Even if it doesn't make sense to fix up this particular house, the site is lovely and one could still build something with lots of windows. (Preferably with a metal roof and a maintenance service.)


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RE: "As is" glass cabin.

I believe you can find out what the utilities were just by calling the utility companies. PA is COLD, I live in OHIO and it's COLD! I can't imagine all that glass in a house that's located in PA! It's a beautiful home though. Being sold as is doesn't really mean that it's a bad house, just means that they don't plan on fixing it's problems "do you want it or not, buy it like it is and don't expect ME to pay for repairs!". When you buy a house (normally) repairs are used as negotiations when bidding on a property, being sold as is just means not to try and make offers based on repairs that are needed. Just have the home inspected by a reputable inspector. Repairs are costly! We recently had a hand full of repairs done and at $55 an hour for an electrician and a plumber, it didn't take long to spend $1000 for pretty much NOTHING!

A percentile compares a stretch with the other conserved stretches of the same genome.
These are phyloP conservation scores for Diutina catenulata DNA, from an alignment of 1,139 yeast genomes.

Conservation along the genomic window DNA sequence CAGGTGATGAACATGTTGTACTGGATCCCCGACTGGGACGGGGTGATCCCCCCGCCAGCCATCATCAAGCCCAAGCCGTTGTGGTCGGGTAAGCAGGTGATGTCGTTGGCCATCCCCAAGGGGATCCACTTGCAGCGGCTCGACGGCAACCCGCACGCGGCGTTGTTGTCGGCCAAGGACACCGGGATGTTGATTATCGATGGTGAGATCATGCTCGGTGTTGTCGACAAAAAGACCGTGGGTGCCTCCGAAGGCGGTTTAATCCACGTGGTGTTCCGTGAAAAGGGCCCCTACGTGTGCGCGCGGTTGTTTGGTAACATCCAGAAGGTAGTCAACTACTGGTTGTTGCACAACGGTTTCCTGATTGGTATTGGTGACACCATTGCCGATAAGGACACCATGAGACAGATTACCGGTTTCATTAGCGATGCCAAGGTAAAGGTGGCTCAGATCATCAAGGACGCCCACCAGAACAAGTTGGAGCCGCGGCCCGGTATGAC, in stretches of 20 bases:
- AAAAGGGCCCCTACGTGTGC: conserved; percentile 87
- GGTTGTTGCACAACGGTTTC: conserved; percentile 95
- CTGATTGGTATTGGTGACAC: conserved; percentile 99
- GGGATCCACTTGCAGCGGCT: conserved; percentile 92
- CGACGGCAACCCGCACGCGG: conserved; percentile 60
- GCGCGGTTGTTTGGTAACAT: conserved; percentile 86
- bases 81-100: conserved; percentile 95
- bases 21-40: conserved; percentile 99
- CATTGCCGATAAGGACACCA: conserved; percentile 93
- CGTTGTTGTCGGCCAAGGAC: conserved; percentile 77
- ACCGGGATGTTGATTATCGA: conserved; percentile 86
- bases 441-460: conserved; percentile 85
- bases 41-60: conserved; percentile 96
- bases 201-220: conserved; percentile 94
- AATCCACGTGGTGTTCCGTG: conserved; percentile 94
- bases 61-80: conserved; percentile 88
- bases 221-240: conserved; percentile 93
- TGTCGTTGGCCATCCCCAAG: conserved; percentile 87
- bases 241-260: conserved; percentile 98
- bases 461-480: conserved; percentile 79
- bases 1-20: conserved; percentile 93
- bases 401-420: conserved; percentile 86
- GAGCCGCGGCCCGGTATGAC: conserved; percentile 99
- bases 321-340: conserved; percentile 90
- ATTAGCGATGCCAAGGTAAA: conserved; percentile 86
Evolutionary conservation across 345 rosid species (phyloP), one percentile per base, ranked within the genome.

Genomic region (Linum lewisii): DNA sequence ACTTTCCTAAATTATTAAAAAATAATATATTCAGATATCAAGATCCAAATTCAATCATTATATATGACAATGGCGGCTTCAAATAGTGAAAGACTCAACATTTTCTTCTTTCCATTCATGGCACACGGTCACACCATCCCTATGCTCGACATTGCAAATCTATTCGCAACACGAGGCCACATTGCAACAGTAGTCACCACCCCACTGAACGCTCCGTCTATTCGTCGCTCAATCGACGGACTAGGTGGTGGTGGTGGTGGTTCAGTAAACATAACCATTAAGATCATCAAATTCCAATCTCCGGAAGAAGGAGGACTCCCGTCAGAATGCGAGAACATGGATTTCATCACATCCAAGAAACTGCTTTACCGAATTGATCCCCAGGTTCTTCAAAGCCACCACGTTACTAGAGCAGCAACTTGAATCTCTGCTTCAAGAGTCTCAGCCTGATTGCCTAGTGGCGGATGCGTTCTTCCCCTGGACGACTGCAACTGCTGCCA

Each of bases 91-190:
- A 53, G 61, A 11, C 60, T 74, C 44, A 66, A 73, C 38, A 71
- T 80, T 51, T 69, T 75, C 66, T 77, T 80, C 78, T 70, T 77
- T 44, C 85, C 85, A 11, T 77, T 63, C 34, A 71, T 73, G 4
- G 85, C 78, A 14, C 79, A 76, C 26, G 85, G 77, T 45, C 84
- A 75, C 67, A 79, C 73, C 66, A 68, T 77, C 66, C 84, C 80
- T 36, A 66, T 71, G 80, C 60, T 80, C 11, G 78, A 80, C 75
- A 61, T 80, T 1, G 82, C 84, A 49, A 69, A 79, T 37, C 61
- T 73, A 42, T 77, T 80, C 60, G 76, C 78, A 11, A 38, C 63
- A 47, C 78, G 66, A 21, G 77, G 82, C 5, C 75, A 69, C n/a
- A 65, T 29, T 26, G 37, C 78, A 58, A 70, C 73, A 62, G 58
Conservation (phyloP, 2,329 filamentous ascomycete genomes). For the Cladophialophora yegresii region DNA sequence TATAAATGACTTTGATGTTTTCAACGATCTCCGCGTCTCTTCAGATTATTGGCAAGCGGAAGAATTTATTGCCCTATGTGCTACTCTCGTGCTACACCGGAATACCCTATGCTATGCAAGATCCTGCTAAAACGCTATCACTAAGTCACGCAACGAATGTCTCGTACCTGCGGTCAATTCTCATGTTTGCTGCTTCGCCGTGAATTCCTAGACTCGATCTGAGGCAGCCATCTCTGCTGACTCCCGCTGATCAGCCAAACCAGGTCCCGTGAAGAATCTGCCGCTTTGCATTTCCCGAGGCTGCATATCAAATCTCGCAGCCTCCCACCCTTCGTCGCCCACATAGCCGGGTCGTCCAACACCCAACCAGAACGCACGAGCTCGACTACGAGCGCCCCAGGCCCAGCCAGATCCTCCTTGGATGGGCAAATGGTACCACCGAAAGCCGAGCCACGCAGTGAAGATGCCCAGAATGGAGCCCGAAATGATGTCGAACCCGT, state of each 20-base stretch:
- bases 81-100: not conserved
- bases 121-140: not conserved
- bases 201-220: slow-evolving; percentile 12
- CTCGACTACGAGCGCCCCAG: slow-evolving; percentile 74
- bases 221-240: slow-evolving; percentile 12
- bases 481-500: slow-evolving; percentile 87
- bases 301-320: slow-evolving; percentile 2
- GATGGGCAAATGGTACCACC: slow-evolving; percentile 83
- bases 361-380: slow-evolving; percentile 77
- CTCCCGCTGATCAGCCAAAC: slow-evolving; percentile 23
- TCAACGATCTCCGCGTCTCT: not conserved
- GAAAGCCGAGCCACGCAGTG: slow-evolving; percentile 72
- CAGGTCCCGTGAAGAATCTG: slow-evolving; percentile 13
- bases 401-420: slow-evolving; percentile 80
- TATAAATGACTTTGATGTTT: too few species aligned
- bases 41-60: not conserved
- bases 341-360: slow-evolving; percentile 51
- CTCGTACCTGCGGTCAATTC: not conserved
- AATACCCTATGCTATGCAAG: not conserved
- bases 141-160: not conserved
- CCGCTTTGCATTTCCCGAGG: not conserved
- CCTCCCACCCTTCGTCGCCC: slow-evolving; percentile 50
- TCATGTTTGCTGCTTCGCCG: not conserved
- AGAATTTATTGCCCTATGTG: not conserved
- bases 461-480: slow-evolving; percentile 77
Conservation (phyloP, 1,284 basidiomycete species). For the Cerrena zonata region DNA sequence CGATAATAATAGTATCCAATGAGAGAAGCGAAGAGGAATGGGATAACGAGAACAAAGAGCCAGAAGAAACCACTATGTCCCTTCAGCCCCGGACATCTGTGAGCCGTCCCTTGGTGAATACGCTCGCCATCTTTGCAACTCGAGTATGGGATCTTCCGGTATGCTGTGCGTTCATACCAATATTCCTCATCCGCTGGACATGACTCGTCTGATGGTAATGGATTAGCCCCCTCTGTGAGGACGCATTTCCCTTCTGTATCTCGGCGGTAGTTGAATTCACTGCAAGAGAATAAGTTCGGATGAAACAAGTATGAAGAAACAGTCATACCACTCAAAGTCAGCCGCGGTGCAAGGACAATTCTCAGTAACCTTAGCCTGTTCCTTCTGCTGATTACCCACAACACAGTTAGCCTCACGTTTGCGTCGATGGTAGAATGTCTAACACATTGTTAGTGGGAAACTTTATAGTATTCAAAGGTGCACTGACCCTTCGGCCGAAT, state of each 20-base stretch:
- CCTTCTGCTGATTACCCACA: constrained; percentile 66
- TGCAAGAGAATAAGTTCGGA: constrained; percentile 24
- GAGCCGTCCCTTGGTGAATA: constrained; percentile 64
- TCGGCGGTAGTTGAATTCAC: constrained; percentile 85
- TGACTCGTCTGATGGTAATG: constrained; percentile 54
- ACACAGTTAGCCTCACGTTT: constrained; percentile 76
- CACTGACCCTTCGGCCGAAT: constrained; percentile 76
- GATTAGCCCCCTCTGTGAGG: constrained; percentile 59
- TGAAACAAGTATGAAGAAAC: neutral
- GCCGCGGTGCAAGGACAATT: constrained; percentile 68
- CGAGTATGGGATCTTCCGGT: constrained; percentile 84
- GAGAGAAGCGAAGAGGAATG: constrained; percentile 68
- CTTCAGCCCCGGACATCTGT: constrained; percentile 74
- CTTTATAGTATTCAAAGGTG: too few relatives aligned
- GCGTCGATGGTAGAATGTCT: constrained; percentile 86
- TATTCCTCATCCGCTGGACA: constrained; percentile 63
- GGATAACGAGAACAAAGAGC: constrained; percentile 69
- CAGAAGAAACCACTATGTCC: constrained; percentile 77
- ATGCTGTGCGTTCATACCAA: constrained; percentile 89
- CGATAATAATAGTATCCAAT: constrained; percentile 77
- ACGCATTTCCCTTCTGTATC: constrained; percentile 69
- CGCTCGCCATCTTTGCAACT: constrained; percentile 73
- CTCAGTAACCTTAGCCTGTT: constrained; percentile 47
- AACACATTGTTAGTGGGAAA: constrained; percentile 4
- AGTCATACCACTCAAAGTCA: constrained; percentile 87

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RE: "As is" glass cabin.

Glass homes for sale. Apparently, one man's trash is another man's treasure and look at those prices...holy smokes!

Here is a link that might be useful: glass homes for sale for lots of money


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RE: "As is" glass cabin.

Reminds me of a lot of the houses here in the PNW. Forested, with a lot of emphasis on views. Of course, we've a completely different climate. I think I could live in a house like that-I'd actually prefer no WT!


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RE: "As is" glass cabin.

No thanks! We have a high maintenance house because of the site placement, the two creeks, busy beavers building dams, conservation management of about 10 acres, a half mile driveway with seven huge culverts that still don't stop all the erosion, that has to be regraded every other year, on and on, ad infinitum, now and forever, amen. DH loves this place......but it would fall down around him for lack of maintenance if he was responsible for it. :-(